Massage is all about the healing power of touch.
For thousands of years, touch has been an instinctive and natural response to pain and discomfort. When we are young, our parents use touch to make bumps and scrapes better, to soothe us when we are unwell and to show us that we are loved. Touch is powerful on many levels.
As grown ups, we can still reap the many incredible benefits of touch and massage is a wonderfully relaxing way to help heal our bodies and keep us well. Swedish massage is the most common form of massage available in the western world, despite the variety of traditions and techniques in other cultures. It can bring instant relief as well as long term healing.
It boosts essential functions, improves skin tone, promotes flow of blood and removal of waste, helping our organs to keep us in good health.
Massage has also found its place in many parts of the world as a complementary therapy for those suffering the effects of low mood, anxiety and depression. Whilst not a medical treatment, massage is often recommended by health professionals to bring deep relaxation and wellbeing.
Physiological and psychological benefits of Swedish massage include:
improves circulation, boosting the supply of oxygen and nutrients to organs and tissues.
improves lymphatic flow, which helps to remove waste products from the body.
relaxes skeletal muscles, reducing tension and encouraging good posture.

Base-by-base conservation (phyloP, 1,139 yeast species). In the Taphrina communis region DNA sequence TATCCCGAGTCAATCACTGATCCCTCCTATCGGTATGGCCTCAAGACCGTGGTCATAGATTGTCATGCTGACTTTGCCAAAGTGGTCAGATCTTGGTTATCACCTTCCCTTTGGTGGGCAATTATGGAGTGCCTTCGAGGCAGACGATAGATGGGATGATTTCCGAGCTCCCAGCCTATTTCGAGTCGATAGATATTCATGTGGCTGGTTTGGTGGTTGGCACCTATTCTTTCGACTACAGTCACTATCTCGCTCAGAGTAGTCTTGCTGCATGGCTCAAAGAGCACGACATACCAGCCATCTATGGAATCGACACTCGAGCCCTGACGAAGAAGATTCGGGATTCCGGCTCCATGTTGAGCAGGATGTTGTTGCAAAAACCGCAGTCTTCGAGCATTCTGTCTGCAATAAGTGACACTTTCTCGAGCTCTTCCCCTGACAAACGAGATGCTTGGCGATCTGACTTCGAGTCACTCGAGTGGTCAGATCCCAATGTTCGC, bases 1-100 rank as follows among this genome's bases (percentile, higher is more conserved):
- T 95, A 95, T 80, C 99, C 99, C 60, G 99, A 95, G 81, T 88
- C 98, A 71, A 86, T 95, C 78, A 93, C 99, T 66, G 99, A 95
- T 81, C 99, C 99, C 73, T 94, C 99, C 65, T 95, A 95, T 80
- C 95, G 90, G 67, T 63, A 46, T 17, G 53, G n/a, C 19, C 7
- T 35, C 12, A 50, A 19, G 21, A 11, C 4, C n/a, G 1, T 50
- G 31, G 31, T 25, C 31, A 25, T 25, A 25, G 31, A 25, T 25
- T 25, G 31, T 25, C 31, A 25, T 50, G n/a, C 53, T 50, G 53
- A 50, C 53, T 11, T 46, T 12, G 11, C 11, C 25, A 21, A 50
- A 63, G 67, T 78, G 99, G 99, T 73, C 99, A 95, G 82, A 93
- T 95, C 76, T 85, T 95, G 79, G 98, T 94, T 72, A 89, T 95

clears nerve pathways, relieving nerve compression and associated pain.
helps to soothe tension and relax the body, reducing aches, pains and stress on joints.
targets muscle cramps and spasms.
helps to maintain muscle tone.
energises the mind and body.
Massage should benefit the body and be safe and enjoyable. There are some situations where it is not suitable for the client. If there are any contraindications to treatment, GP approval may be required or treatment may be postponed until a suitable time. This will be discussed individually with each client when booking.
Swedish massage is typically performed on a massage couch, with the client lying on their front and back in turn, to ensure all areas of the body can be reached. A typical full body massage will cover the back, neck and shoulders, the arms and hands, legs and feet and can also include the head, face and stomach. A consultation is always carried out to ensure each treatment is specific to the client and their level of comfort and that it suits their purpose for booking a massage.